As I expected, since boolean test is not volatile Thread1 uses local cache value of test and when Thread2 changes it to true Thread1 won't do anything.
Your expectation is incorrect.
According to the Java Language Specification, if one thread updates a non-volatile shared variable and another thread subsequently reads it without appropriate synchronization then the second thread may see the new value, or it may see an earlier value.
So what you are seeing is allowed by the JLS.
In practice, when a debug agent is attached to a JVM, it will typically JIT compile methods at a lower optimization level ... or execute them using the bytecode interpreter. This is likely to happen for methods with breakpoints set in them, and when you are single-stepping1. This may result in different behavior for code that uses shared variables without proper synchronization when you debug it.
This is one of the reasons that debugging problems caused by inadequate synchronization is difficult.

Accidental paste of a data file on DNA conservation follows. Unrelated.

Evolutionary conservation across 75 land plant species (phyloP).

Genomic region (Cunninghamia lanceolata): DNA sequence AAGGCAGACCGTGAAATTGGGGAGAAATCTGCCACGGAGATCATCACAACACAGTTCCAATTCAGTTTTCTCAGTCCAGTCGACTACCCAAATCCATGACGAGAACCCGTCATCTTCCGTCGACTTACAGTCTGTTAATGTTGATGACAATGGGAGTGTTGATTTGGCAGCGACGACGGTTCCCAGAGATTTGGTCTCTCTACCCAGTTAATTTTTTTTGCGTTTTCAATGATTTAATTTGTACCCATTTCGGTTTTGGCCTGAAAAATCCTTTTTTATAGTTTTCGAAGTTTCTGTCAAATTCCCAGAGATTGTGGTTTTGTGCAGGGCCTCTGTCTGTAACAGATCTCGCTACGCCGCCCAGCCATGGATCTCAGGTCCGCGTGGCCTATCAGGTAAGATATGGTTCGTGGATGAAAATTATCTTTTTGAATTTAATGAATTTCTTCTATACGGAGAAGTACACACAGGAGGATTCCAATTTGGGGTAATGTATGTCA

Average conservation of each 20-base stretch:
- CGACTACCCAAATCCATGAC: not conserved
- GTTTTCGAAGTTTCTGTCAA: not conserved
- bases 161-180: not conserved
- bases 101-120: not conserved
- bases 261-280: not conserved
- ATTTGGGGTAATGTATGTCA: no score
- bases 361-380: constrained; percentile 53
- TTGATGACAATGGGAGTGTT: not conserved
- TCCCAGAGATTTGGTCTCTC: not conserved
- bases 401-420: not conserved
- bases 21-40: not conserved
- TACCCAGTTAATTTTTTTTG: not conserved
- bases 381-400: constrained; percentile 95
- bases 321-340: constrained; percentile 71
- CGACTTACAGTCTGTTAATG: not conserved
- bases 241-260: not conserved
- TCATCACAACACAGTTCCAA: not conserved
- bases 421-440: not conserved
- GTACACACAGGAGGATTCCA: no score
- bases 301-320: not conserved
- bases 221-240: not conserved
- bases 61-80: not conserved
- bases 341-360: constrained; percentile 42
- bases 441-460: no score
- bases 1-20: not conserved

As far as I know breakpoints change the instructions of code by adding a special trap called INT 3. So what's really going on?
That is what happens when you debug C / C++. It is not specified how a JVM handles this, but a typical JVM has other options for implementing breakpoints ... because of bytecodes and JIT compilation.
When I put a
sleep(1) in the
Thread1 before if statement it will also print the line. Is there a same thing happening by adding a sleep?
sleep will cause the current thread to be suspended. What happens at the implementation level is not specified. However, it is likely that the native thread mechanisms will flush any outstanding writes (i.e. dirty cache entries) for the suspended thread to memory ... as part of the process of performing a thread context switch.
Similarly, if you use print statements, a typical I/O stack has internal synchronization that can trigger cache flushes, etc. This can also alter the behavior of the code that you are trying to debug.
However, I should stress that these behaviors are not specified.
1 - A JIT optimizer is allowed to reorder assignments provided that this doesn't alter single-threaded behavior. But, if you are debugging a method and observing that values of variables, the effects of the reordering are visible (to the programmer). De-optimizing / interpreting avoids this. Fortunately, a modern JVM / debug agent can do this "on the fly" as required.